Bishop Brian Heenan.
Bishop Brian Heenan. File

Bishops share message of love

FOR the people of Central Queensland this Christmas will be vastly different from the one last year when heavy rains and floods devastated so many areas, writes Catholic Bishop of Rockhampton Brian Heenan.

"This Christmas we hope for a return to a normal season when sunshine and possibly a few showers will give us pleasant times to celebrate with family and friends and enjoy the holiday break," Bishop Heenan says in a Christmas message for Bulletin readers.

"Yet, when we think about the deep significance of Christmas, there is a reality that does not change from year to year - a meaning that is constant and foundational.

"For Christian people, the celebration of the birth of Christ is not a one-off commemoration, but an ever new discovery that God in the person of Jesus Christ has a place in our midst.

"That presence of Jesus is with us always and its impact on our lives grows stronger as each year unfolds. As the Scriptures remind us 'the people that lived in darkness have seen a great light' (Isaiah 9:2) and the 'light came into the world and the darkness could not overcome it' (John 1:5)."

He said Jesus Christ was always with us to be a light in our lives, to offer direction and confidence, to provide us with values for living and to connect us directly with our God who loves us unconditionally.

"It must be acknowledged that even at Christmas time our lives can be a struggle with dark clouds of suffering, illness, bereavement and separation, yet Jesus remains present, a light in the darkness," Bishop Heenan said.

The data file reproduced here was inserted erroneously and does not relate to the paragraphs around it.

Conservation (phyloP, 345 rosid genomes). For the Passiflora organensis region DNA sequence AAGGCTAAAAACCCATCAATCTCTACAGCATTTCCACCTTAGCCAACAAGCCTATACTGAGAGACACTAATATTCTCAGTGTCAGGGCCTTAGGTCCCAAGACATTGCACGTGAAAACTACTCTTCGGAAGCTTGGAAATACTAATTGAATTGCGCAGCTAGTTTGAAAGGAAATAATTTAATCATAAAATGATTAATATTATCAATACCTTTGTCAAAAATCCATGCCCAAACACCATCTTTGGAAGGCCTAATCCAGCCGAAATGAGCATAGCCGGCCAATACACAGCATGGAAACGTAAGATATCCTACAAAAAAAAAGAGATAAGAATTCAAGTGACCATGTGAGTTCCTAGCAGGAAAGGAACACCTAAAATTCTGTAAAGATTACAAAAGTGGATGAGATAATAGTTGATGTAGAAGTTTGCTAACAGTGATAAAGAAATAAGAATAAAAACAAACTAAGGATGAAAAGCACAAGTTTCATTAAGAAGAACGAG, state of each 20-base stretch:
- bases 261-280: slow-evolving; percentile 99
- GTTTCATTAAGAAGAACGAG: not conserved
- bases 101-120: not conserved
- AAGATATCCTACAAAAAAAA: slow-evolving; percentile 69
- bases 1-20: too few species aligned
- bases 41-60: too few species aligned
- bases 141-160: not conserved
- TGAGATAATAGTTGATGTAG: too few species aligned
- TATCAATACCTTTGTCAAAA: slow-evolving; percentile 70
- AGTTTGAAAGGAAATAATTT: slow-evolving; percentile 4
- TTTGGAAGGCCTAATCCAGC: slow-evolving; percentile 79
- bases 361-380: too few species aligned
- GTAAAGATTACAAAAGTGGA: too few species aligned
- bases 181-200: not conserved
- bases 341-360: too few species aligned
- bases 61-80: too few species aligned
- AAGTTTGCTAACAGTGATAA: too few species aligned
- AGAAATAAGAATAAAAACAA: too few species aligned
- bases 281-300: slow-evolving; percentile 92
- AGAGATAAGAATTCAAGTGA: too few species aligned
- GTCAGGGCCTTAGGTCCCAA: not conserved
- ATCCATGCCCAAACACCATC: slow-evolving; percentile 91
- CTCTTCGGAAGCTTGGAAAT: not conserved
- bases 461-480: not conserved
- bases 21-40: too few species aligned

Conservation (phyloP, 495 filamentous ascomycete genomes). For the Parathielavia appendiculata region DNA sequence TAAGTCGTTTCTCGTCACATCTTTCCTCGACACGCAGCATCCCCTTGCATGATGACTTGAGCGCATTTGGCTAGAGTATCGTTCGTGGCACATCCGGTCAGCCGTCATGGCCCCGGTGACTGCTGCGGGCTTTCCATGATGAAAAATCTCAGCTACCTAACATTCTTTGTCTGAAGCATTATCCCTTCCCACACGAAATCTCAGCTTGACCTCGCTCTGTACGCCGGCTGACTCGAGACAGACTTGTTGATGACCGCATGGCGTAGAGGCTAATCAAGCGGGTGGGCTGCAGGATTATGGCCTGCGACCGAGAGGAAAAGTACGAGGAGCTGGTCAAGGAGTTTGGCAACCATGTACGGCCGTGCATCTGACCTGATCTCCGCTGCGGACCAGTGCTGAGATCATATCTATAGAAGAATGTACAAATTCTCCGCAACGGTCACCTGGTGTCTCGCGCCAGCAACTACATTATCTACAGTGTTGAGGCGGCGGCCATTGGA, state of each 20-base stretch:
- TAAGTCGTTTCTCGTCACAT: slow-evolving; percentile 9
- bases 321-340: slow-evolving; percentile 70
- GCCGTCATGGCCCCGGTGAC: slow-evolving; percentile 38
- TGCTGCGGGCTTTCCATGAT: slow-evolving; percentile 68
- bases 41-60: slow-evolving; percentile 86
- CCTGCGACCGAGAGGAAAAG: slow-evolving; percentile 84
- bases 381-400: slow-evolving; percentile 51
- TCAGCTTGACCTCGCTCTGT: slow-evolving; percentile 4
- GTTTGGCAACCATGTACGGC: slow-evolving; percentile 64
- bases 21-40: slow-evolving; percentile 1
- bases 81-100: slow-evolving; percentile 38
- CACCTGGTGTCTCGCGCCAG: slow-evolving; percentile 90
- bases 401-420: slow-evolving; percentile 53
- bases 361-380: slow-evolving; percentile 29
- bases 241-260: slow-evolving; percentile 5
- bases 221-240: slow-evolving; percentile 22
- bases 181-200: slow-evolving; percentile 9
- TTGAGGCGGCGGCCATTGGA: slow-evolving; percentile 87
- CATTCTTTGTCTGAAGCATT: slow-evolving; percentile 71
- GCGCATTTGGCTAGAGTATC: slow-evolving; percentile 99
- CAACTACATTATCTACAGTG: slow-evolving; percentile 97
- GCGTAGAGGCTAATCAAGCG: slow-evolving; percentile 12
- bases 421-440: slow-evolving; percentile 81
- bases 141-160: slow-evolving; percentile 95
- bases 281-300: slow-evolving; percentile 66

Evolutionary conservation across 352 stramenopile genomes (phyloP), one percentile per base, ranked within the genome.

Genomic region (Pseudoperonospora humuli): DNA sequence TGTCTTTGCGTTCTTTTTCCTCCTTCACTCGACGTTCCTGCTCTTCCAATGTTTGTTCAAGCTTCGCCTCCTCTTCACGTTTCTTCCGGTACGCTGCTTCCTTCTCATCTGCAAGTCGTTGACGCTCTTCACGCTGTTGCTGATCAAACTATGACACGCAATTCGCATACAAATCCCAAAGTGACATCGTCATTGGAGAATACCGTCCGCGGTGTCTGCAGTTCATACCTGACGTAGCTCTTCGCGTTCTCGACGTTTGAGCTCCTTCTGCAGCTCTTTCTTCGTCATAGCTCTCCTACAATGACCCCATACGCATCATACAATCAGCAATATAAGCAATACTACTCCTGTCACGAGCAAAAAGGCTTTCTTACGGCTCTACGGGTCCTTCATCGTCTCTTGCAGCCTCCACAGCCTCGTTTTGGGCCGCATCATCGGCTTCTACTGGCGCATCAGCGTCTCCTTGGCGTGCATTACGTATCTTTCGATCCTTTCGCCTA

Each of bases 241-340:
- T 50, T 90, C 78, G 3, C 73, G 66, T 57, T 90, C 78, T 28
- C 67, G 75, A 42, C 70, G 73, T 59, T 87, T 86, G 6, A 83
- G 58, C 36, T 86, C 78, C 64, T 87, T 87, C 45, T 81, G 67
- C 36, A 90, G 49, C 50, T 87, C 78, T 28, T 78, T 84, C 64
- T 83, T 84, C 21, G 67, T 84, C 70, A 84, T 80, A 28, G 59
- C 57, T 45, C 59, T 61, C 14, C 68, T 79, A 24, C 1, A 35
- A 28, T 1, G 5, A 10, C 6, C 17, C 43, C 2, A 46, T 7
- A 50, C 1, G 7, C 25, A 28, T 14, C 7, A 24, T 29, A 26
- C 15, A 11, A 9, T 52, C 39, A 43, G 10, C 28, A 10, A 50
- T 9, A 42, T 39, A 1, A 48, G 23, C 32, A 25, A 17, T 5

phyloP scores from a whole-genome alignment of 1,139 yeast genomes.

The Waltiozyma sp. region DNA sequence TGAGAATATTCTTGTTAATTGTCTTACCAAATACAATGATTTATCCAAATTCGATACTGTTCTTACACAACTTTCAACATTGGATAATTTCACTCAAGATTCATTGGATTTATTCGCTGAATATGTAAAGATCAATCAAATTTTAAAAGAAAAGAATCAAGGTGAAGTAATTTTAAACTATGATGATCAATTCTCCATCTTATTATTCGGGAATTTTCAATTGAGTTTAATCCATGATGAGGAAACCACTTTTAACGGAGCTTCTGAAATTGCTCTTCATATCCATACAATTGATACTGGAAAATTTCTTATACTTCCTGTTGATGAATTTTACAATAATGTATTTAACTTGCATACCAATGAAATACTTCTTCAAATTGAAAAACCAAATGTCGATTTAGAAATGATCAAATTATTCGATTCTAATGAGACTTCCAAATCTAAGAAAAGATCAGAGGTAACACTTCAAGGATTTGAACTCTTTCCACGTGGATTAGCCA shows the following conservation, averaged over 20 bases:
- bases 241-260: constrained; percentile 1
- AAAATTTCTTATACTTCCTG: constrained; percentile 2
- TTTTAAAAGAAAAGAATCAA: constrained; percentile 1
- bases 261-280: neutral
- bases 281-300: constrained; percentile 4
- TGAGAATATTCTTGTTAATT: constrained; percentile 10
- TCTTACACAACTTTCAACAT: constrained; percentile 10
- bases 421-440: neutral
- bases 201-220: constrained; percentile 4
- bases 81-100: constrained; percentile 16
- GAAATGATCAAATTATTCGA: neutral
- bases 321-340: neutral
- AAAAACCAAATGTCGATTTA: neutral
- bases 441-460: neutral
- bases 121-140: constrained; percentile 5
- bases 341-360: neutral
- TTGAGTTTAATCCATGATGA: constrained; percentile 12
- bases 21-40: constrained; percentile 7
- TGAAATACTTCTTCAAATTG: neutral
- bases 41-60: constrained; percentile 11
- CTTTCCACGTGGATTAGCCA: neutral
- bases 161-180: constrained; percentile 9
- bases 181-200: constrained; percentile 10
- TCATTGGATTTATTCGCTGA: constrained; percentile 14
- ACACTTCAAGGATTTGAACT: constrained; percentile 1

"Christmas reminds us that Jesus is forever, divine and human, personal gift to all and never diminished or withdrawn.

"He is the reason for the season. He is our constant reminder that life is worth living, that love of family and friends are strangers, is the key to right living."

Anglican Bishop of Rockhampton Godfrey Fryar, in a December message to his diocese, said Christmas in both its religious observance and secular celebration involved the sharing of gifts.

"The best gifts that we may ever receive may have nothing to do with Christmas culture," Bishop Fryar said.

"These are the gifts that come to us unexpectedly, marking no particular occasion, and are a complete surprise.

"Such gifts tell us just how much we are loved.

"They can be as simple as the spontaneous gift of a small child to a parent or grandparent, quite left field, and immensely moving."

He said he saw the birth of Jesus and his life as a most wonderful gift, given simply because God loved us.

"A gift remains a gift whether it is received or not," Bishop Fryar said.

"The patience of God is such that whether or not people acknowledge who the gift is, the gratuitous present is always there waiting to be unwrapped," he said.

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